nice article about Pakistan from the Times
THEY call Yasin Lakhani, chairman of Karachi’s stock exchange, the “incorrigible bull”. And last Thursday he was in full charge when the index closed at a record 7,014.
Lakhani is not the only bull in Pakistan’s commercial capital. A new wealthy middle class has been created in the five years since General Pervez Musharraf took over as president after a military coup. Since then the stock-market index has shot up by a factor of almost seven — and all the gains are tax free.
When Musharraf seized power he hired Shaukat Aziz, a former Citigroup investment banker, as his finance minister, and last year Aziz became prime minister.
Having fallen behind India and China in attracting foreign investment, the Pakistani government is going all out to persuade western businesses to use the country’s cheap labour and land to make money.
In an interview with The Sunday Times, Aziz said: “When the world was taking off in the 1980s and 1990s, we were busy with internal politics. This did not provide the continuity that a develop- ing country needs.”
Aziz now argues that Pakistan has a stable political environment, and is a better place for western companies to outsource than India or China.This year Pakistan’s exports are set to hit $14 billion (£7.4 billion) and Musharraf is predicting that GDP growth will rise from 6.7% to 7.5%.
So despite extremist factions and regional violence, Pakistan believes it is on a roll. Its leaders deny that its recovery is underpinned by American support when it threw its weight behind the United States after September 11.
In Karachi, BMW has just opened its first dealership, and if you want any new car you have to wait a year or pay a 15% premium.
The price of an average house for a middle-class professional in Karachi has soared from $80,000 to $350,000 — and because there are only limited mortgages, analysts argue this is not a speculative bubble.
It is little wonder that Ali Ansari, chief executive of Pakistan’s biggest broking house, Aqeel Karim Dhedhi Securities (AKDS), said: “We may not have the Porsches and the red braces, but apart from that it is almost the same. You only have to go to a high-society party or wedding and you will see how elaborate it is. We have never had it so good.”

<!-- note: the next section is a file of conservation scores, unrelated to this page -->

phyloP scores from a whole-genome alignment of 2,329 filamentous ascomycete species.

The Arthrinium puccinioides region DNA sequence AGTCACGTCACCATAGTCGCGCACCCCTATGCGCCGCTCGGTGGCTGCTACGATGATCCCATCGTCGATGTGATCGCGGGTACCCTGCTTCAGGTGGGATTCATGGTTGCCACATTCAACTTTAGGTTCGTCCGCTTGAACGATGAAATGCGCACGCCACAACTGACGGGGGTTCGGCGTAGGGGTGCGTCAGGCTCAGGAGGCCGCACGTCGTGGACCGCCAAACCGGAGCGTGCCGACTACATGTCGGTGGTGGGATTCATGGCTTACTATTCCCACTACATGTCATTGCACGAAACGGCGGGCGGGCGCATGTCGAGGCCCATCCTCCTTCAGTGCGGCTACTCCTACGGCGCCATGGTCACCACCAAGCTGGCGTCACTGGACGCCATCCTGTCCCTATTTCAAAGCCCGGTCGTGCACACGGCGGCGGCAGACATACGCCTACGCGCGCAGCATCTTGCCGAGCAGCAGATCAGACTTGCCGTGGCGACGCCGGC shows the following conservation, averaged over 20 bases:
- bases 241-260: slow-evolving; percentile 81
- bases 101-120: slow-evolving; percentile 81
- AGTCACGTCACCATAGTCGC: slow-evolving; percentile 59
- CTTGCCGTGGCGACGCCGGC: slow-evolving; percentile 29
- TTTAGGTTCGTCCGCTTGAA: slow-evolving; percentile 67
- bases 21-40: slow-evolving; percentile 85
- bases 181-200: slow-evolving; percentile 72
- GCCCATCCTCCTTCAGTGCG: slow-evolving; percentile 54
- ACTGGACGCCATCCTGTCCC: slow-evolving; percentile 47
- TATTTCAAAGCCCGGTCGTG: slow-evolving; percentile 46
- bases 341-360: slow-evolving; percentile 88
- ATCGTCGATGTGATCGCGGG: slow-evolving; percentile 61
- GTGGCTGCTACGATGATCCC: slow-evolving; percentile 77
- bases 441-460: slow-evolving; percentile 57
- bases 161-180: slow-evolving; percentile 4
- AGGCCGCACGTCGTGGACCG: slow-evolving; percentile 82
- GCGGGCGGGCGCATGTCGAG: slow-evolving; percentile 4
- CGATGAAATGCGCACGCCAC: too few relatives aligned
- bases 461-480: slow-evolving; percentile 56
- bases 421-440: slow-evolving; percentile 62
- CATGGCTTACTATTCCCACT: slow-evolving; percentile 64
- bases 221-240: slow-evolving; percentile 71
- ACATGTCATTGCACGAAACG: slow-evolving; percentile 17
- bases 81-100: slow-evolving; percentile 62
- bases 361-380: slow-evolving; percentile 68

Many foreign businessmen are still suspicious about Pakistan’s recovery, but last week they came to the country’s first export exhibition. There were delegates from 75 countries. About 100 were from England, including suppliers to Tesco, Asda and all the big high-street clothes stores.
Musharraf, who has faced two attempts on his life, admits that the country has to rebrand itself from what its critics describe as a “Kalashnikov culture”. He said: “There is a perception that you would see extremists firing bullets and exploding bombs all over the place. This is a total misconception.”
The country has just issued its second international bond, this time raising $600m, an issue that was two times oversubscribed. The Karachi stock exchange was the best-performing exchange in 2003 and last year it rose a further 50%. More than 1m individuals now own shares on the Karachi exchange and more will follow with a number of big privatisations in the pipeline. This could include the demutualisation of the stock exchange.
AKDS’s Ansari believes even at today’s level the stock market is not overvalued. He said that after Pakistani’s nuclear blast in 1998, foreign investors, who accounted for up to 20% of the market, dumped their stock. Share prices crashed and in some cases dividend yields rose to 18%. He said the average price/earnings ratio is still only 12.5 and the average yield is about 7%.
Ansari is one of many Pakistanis who have returned to their country to seize the opportunities. Since 2000, his firm has raised its staff from 24 to 300 and is building a new HQ.